Wednesday, July 20, 2016

Waiting for Winter on “Game of Thrones”

The past few days have brought mixed news about HBO’s Game of Thrones. On one hand, the show was nominated for 23 Emmy Awards, more than any other on television! Then came the unhappy news . . .

First, the showrunners confirmed that next season will only have 7 episodes. This is consistent with rumors that the next two seasons will be shortened. Even worse, the show is waiting to begin filming Season 7 until winter literally arrives in many of their filming locations. This means that unlike years past, when we go from Black Sails and Vikings straight into a new season of Game of Thrones, next year we’ll have to wait a few more months to find out what happens to Cersei, Daenerys, and Jon Snow. 

But Outlander may be our savior. If Starz airs Season 3 in the spring, we’ll have at least one excellent show to carry us through until Season 7 of Game of Thrones.

One last interesting note: Because Season 7 will air after May 31, it won’t be eligible for next year’s Emmy nominations. If true, this means the show with the most nods this year won’t have any in 2017.

* Image courtesy of Rotten Tomatoes

Thursday, July 14, 2016

“Outlander” Is One of the Best Shows on Television

At the same time HBO was giving us the best season of Game of Thrones, Starz was airing the second season of Outlander, based on Diana Gabaldon's best-selling time travel novels set in 18th century Scotland. Both are fantastic shows, and it’s too bad they have to air around the same time, leaving us in a desolate TV wasteland now that both seasons have ended. 

I’ve always been meaning to write a post on Outlander, which is incredibly well acted and well done. But unlike Game of Thrones, with all of its mysteries and fan theories, I never found the right angle with Outlander, and I still haven’t. Fortunately, two great articles on the series were recently posted, so at least I can point you to them. 

The first article by Alison Herman at The Ringer is titled “‘Outlander’ is the Grossest Romance on TV.” And while the title may not be flattering, the article sure is. Here’s an excerpt, but you can read the whole thing here:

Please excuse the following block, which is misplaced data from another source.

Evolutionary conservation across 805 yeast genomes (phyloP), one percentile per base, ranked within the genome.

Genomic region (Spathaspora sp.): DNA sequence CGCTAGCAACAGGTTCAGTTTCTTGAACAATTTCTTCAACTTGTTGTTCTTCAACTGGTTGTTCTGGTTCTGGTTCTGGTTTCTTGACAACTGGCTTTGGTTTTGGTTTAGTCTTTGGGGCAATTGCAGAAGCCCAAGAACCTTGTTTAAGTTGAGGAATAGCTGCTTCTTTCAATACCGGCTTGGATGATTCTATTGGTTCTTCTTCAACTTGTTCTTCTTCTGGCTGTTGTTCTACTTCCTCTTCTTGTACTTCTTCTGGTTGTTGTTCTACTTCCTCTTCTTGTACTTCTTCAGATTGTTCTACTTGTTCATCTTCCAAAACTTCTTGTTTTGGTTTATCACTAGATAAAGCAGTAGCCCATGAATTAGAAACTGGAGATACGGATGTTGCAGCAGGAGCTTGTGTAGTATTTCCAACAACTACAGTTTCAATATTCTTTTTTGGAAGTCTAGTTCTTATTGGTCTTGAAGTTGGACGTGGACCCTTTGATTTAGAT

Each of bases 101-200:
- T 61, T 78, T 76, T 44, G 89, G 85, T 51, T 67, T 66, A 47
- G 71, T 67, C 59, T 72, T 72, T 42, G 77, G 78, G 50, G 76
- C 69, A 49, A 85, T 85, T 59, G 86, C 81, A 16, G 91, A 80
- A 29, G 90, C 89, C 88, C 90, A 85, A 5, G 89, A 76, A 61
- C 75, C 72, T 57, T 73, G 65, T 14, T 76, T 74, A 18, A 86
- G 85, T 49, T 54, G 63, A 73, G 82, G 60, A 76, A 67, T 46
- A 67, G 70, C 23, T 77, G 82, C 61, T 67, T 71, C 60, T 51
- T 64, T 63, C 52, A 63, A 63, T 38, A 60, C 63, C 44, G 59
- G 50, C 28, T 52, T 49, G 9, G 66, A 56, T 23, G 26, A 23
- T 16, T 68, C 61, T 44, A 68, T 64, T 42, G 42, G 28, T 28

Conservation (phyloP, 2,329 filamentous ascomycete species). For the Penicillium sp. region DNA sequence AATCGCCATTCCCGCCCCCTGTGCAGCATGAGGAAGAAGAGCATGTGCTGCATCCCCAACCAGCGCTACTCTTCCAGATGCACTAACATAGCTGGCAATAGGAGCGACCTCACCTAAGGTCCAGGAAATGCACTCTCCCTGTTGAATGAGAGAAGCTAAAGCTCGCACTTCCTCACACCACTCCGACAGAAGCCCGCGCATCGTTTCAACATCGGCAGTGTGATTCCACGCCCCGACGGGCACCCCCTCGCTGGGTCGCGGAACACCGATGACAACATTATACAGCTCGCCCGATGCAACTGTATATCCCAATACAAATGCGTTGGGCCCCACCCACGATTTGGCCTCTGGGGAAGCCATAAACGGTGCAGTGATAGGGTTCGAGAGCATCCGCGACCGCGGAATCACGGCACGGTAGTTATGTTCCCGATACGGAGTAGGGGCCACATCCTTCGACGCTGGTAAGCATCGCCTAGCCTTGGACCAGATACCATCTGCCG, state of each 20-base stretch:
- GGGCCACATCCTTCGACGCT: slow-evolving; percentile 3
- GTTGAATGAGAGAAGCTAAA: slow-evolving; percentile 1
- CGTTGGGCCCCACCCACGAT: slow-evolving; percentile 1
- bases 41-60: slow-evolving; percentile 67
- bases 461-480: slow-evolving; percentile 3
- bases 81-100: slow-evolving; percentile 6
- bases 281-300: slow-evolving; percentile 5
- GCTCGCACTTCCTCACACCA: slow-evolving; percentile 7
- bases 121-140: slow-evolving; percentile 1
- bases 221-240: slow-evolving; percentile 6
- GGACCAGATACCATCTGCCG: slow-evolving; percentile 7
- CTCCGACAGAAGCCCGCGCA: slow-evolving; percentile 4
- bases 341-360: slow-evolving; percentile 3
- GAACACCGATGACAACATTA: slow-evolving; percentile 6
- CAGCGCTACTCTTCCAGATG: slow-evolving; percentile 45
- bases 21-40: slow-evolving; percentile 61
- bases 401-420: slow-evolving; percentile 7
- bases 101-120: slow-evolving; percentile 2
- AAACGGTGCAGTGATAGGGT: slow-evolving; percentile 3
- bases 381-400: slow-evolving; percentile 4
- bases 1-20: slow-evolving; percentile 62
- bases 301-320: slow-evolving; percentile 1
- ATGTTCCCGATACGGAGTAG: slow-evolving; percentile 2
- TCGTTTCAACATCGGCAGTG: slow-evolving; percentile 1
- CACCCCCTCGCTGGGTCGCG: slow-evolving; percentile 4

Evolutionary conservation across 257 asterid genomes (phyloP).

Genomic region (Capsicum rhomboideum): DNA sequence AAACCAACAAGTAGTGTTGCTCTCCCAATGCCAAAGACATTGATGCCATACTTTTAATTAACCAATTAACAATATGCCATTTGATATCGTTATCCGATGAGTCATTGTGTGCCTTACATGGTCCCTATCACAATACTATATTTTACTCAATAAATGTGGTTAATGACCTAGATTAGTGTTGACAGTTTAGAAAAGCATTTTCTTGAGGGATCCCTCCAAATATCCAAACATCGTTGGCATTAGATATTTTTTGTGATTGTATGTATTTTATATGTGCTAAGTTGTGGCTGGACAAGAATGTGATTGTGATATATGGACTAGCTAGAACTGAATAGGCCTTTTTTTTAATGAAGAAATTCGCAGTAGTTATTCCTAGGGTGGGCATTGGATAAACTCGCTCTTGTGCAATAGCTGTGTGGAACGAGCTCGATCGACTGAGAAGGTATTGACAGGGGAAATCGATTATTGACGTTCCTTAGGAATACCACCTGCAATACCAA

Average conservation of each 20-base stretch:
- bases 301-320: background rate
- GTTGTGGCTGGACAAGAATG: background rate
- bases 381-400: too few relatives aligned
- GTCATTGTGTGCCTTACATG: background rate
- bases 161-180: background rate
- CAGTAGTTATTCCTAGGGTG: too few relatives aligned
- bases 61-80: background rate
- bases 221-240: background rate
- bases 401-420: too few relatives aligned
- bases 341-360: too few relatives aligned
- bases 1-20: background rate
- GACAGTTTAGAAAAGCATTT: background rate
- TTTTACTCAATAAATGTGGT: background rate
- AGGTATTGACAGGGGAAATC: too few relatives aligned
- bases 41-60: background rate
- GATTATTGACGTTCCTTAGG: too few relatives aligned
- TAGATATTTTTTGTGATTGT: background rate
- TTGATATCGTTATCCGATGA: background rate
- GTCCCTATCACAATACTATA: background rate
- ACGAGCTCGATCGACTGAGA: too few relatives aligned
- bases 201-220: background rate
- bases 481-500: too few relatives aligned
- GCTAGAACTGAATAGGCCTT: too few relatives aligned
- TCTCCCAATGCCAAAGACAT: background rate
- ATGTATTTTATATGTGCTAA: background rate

Created by Battlestar Galactica’s Ronald D. Moore, the show takes a historically trivialized genre — several, really — and maximizes it. But Outlander doesn’t pointedly avoid tropes รก la Game of Thrones, whose success can sometimes feel like a backhanded compliment to its fantasy origins. It leans into them: yearslong investment in a multilayered relationship, equally developed male and female leads, and yes, sex scenes grounded in a woman’s perspective.
Outlander does all these things better than any other drama on cable, and the internet has responded accordingly. But the stuff that sets Outlander apart from the rest of the pack doesn’t come at the expense of Serious Television values like realism and nuance. That’s because Outlander is also one of the most gory, raw, and violent shows on television, often more so than the gritty, fatalist dramas that typically serve as its foils. To say so doesn’t qualify its core romanticism — it augments it.

The second article, from Katherine Trendacosta at io9, is titled “How Outlander Made a Show Without Any Surprises So Damn Good.” You can read the whole article here, but here’s an excerpt:
In a time travel show, the obvious way of surprising audiences would be to have the characters actually change history, and it’s something our heroes have tried really, really hard to accomplish. But history seems to be locked in Outlander, and thus so is the plot—and no matter the superficial differences from the novels, Outlander still puts its characters exactly where we know they’ll end up.
So instead of relying on surprises, Outlander has placed a huge burden on its characters. The writers have to make sure they are rich and complicated and then the actors have to make us believe it. And they’ve done a superb job.
* * *
By focusing on its characters, Outlander has made a show where nothing in the plot surprises us—who really thought Jamie would be dead?—but the characters still keep us riveted. Which is why we’re all dying for season three.
There’s much more to both articles, which is why you should read them in full. And if you haven’t started watching Outlander, you really should. After all, what else is there to do in this TV wasteland?

PS, I’m trying to fill the void by binge watching all three seasons of The Borgias. Just finished season one, and enjoyed it. And you can’t beat all the scenes set in early Renaissance Rome!

** Images courtesy of Rotten Tomatoes

Wednesday, July 6, 2016

Why Jon Snow Had to Die and Be Reborn

Yesterday, TV Guide published an article titled “Game of Thrones: What Was the Point of Jon Snow’s Death and Resurrection?” The article, however, never seriously answered the question. Instead, it concluded that “Jon was killed just for the show to have something to do during its saggy midpoint, and his death and resurrection won't really have a huge impact on the story.” Really?

First off, Jon dies in the books, okay. The show’s writers didn’t make this up. George R.R. Martin did. And for anyone who has read his novels, there is certainly a much larger purpose at play. 

To its credit, the TV Guide article pointed out that after Jon was resurrected two episodes into Season 6, the resurrection didn’t seem to have any real purpose on the show: